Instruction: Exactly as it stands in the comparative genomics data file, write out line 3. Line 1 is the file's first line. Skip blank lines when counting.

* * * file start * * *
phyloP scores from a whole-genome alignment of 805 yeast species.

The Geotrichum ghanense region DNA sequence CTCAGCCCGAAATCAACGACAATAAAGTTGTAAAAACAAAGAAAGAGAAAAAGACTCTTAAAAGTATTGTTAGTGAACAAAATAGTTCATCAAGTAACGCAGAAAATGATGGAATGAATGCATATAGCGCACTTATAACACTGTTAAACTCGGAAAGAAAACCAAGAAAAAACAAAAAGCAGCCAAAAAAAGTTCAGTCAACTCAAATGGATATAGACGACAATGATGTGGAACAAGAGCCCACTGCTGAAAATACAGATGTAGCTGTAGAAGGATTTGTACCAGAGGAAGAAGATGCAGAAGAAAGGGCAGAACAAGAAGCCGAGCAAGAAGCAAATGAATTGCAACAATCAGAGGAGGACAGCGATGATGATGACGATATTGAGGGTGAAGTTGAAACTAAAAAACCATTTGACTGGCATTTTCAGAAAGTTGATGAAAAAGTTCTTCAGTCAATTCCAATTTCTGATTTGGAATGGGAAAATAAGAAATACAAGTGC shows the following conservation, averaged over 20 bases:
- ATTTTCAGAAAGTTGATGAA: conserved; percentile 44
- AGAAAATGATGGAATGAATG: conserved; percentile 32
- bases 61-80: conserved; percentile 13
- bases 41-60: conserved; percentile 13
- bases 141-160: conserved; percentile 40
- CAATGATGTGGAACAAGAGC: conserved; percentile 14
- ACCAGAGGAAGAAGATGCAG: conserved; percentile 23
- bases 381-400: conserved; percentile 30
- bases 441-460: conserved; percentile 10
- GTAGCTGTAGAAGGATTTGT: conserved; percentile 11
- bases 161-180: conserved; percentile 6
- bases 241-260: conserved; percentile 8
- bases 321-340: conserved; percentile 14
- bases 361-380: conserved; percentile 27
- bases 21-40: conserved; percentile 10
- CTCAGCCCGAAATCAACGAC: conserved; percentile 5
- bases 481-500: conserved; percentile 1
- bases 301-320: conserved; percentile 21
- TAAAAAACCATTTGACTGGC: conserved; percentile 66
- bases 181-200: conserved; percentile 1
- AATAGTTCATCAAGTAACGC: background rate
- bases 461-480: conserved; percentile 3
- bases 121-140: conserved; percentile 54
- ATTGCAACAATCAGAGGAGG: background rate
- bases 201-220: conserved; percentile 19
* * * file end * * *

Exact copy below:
- ATTTTCAGAAAGTTGATGAA: conserved; percentile 44